Membership one channel frequently used by members of the Proud Boys has grown by more than 10,000 in recent days, seeming to directly attract users from Parler.

“Now that they forced us off the main platforms it doesn’t mean we go away, it just means we are going to go to places they don’t see,” a user posted in the chatroom, according to NBC.

See what others are saying: (NBC News) (Business Insider) (CNBC)

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Pornhub Removes All Unverified User Uploads, Taking Down Most of Its Videos

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  • Pornhub is now removing all videos that were not uploaded by verified users.
  • Before the massive purge, the site hosted around 13.5 million videos. As of Monday morning, there were only 2.9 million videos left. 
  • The move is part of a series of sweeping changes the company made days after The New York Times published a shocking op-ed detailing numerous instances of abuse on the site, including nonconsensual uploads of underage girls.
  • Following the article, numerous businesses cut ties with the company, including Mastercard and Visa, which both announced Thursday that they will not process any payments on the site.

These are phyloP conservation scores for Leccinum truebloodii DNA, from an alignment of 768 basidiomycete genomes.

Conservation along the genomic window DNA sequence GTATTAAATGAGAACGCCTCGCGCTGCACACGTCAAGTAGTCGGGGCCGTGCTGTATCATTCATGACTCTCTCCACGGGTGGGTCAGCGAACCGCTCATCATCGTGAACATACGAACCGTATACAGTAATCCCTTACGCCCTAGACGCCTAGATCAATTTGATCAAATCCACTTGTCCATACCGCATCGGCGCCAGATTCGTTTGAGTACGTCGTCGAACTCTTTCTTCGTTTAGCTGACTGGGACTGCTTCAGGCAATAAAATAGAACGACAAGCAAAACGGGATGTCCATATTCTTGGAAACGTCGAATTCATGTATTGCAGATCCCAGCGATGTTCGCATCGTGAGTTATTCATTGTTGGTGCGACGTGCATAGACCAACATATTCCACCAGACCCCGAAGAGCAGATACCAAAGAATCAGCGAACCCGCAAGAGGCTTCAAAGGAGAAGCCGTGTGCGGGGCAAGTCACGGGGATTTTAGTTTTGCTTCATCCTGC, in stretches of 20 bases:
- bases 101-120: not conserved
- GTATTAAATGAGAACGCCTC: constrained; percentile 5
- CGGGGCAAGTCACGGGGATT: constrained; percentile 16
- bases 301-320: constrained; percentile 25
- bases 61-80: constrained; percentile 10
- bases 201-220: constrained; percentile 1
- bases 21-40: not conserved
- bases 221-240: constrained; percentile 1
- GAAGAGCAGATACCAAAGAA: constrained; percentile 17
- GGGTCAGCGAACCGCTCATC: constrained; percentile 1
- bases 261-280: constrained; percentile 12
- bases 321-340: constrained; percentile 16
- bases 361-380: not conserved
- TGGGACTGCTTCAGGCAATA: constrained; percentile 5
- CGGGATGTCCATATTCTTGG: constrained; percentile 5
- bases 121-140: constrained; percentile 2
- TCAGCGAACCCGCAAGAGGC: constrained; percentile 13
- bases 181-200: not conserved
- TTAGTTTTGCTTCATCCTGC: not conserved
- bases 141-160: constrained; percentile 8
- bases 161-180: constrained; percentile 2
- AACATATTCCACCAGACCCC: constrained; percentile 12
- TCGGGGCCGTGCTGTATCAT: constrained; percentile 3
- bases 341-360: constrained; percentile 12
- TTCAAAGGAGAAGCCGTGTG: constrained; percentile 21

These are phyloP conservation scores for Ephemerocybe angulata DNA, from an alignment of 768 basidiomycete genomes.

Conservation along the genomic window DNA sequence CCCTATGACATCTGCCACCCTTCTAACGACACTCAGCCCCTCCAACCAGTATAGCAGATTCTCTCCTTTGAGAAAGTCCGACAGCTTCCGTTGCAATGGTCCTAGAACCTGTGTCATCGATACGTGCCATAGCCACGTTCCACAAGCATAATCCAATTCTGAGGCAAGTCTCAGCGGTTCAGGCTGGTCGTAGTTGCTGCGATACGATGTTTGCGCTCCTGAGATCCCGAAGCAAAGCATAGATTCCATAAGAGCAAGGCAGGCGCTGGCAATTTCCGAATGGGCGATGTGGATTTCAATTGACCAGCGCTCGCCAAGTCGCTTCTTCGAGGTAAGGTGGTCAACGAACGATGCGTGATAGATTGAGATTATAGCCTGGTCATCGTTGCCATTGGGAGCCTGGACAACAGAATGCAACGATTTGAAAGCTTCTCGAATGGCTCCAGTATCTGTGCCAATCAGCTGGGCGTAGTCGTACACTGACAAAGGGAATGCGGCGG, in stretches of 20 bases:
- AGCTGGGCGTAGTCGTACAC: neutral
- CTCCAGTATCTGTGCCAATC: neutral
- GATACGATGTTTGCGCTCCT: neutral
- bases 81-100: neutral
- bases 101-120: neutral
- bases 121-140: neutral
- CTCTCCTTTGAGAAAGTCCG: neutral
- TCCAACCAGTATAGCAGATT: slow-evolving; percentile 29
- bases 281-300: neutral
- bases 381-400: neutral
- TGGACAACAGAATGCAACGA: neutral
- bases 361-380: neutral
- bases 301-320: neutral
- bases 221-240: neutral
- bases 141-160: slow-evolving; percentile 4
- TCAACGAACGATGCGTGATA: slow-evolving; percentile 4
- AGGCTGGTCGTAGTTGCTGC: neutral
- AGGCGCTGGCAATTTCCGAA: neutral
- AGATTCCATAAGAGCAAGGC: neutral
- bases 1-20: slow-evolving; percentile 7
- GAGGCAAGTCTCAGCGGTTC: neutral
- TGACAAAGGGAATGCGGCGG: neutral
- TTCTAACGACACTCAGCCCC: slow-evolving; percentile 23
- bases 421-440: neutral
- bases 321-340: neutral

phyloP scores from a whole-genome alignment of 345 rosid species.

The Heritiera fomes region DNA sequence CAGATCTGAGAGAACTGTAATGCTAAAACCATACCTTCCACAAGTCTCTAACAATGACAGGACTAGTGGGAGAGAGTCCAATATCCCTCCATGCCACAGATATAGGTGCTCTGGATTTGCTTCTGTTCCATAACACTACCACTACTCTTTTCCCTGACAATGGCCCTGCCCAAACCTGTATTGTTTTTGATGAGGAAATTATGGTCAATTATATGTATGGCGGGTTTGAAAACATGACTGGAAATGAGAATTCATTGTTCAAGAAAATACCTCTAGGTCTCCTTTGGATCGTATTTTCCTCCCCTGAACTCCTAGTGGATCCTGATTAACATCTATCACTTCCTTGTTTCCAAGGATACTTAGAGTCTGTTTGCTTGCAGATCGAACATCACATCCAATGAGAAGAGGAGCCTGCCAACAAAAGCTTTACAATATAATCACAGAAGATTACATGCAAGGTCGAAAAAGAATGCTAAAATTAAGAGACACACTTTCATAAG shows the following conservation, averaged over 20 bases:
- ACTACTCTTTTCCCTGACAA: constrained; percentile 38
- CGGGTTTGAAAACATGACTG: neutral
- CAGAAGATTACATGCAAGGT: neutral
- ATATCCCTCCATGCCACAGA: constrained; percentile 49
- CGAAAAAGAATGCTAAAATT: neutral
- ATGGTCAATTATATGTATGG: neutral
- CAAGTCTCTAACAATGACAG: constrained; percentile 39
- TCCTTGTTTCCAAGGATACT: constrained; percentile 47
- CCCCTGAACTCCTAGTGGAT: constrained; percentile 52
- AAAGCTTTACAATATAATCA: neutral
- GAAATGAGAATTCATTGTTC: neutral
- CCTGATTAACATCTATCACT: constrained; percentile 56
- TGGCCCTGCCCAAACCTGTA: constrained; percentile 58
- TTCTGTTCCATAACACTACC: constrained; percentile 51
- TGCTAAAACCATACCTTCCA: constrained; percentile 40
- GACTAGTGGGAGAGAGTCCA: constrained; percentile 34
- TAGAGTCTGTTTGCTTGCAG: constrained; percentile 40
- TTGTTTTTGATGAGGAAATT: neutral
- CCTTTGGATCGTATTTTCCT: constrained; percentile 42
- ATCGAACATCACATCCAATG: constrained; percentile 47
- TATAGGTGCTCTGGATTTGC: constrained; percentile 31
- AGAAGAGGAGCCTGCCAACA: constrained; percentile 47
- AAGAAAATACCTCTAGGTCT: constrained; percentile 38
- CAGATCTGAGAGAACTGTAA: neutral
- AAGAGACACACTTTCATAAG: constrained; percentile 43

Pornhub Purges Videos

Pornhub removed the vast majority of its existing videos Monday, just hours after the company announced that it would take down all existing videos uploaded by non-verified users.

According to reports, before the new move was announced Sunday night, Pornhub hosted about 13.5 million videos, according to the number displayed on the site’s search bar. As of writing, that search bar shows just over 2.9 million videos. 

The decision comes less than a week after the company announced it would only allow video uploads from content partners and members of its Model program.